An extremely precise and detailed composition in 1/400th of a second. Serendipity. Yes. But serendipity that I sought and worked hard to make happen.

You comments are most welcome and I hope you'll stick with me as I dust off my slightly neglected blog and start publishing more regularly again. Look back at previous articles. There's a wealth of content to discover here.

Many thanks,
Paul
www.indigo2photography.com

Saturday, May 07, 2016

Go create

As I look through our photos each one brings back a treasured memory. We capture so much of our lives in images. When I look through my archives long forgotten moments come back to life. They truly are a diary of our lives.

Risky business. Memories of being under sail on a great ship in the North Sea.


Some of these images are photographically not the greatest pictures on earth. Not every click is a masterpiece. Each image has a personal value and then there are images which have something more, the power to communicate an idea and emotionally engage an audience.

One of the greatest lessons I have learnt over the years is to take pictures for myself first.  Every image I make is personal work. Some images are taken just to capture a memory, just for me.

These days everyone's a photographer. People share their photographs on the internet and many people call themselves amateur photographers. In other words they are interested in photography as a hobby and want to learn to take better pictures. They upload their images and receive ‘likes’. Sadly rather than making images for themselves they often fall into the trap of slavishly trying to make images that will please their audience, often copying the work of a popular photographer in the hope of gaining more approval ratings. I suspect that because their work does not come from their own vision, is not a personal expression, they get sucked into a black hole of chasing more and more praise.

Perhaps the definition of an artist is someone driven to create for themselves, driven to express what they see and feel about their life experiences. An age old debate of course. The medium, whether photography, painting, sculpture, music… is just the language of expression the artist chooses.

Sometimes it's not good to analyse too much. Just go with the flow and listen to your inner voice. Go create.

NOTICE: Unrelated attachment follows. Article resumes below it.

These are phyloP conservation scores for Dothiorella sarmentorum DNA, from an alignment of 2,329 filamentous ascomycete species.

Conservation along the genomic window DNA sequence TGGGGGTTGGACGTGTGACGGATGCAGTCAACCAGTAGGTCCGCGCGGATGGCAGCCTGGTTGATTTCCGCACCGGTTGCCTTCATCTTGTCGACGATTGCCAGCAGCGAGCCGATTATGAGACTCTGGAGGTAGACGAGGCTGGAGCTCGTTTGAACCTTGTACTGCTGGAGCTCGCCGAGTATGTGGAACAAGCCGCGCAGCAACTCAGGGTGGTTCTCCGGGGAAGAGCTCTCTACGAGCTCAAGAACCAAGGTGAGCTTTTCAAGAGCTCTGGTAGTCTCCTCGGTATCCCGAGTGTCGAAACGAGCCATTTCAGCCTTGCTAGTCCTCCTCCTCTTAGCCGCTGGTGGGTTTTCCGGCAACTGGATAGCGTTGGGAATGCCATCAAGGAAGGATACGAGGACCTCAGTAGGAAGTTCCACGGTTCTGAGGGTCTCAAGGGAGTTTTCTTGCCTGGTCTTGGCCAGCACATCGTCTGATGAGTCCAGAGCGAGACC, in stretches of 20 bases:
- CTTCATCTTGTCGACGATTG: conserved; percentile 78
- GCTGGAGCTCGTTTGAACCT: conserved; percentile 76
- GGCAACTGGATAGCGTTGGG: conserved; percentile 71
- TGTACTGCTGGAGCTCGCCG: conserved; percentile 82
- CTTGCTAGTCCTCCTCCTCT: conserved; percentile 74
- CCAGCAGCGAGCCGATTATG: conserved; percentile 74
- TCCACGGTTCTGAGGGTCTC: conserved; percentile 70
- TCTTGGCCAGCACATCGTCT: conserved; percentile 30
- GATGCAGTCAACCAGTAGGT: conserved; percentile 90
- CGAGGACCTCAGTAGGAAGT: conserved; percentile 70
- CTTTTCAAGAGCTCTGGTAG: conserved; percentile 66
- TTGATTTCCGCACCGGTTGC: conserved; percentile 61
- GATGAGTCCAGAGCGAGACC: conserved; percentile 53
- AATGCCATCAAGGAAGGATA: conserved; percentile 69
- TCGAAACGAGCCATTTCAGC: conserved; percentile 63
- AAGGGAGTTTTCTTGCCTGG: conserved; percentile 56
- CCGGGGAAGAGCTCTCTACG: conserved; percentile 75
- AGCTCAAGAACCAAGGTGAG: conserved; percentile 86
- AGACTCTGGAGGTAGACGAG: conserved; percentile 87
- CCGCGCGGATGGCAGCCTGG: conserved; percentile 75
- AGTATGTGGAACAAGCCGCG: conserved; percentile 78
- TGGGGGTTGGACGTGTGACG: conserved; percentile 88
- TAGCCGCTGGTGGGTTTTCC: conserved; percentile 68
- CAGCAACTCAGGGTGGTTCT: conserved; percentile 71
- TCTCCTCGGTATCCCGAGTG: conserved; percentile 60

Till soon,
Paul
www.indigo2photography.com

Sunday, January 31, 2016

Video interview with Tom Stoddart


An insightful video interview with Tom Stoddart, one of the world’s most respected photojournalists.

Tom talks about his work, how he became a photojournalist and how he uses photography to tell the story.

Please watch in HD.

Credits:

Film by Neale James
Photography by Tom Stoddart
Music licensing by Audio Jungle and Triple Scoop
Further information: neale@breathepictures.com

Hope you enjoy this as much as I did.

Till soon,
Paul
www.indigo2photography.co.uk

Sunday, December 27, 2015

Beauty of black and white


Black and white photography is powerful. Pick up a book and look at the grainy, high contrast images shot on Kodak Tri-X 400 film by masters like Cartier Bresson, Don McCullen and SebastiĆ£o Salgado, they've lost nothing of their impact.

Today's super high resolution, fantastic colour, high dynamic range digital cameras enable faithful, ultra-real reproduction of the world. This way of rendering reality in exquisite detail does not however add emotion, a sense of the moment and gesture to an image.


The gritty black and white images created by the masters abstract reality, distilling it into the essential ingredients that connect with us through the history of photography. They represent a way we have learned to read history. We subconsciously attribute a sense of authenticity to these images.

This is why a photographer like Salgado insists his prints, although shot on the best DSLRs available look like the were photographed on film. He is conscious of his aesthetic voice and the weight of history and authenticity behind that look. 

I learned photography using film, developing and printing in the darkroom. Having explored the joys of the highest quality that digital can bring I am now again ready to experiment and embrace the aesthetic of black and white and explore that visual essence that the traditional look of film brings to an image.


Hope you enjoy the latest images.

Have a wonderful New Year.

Paul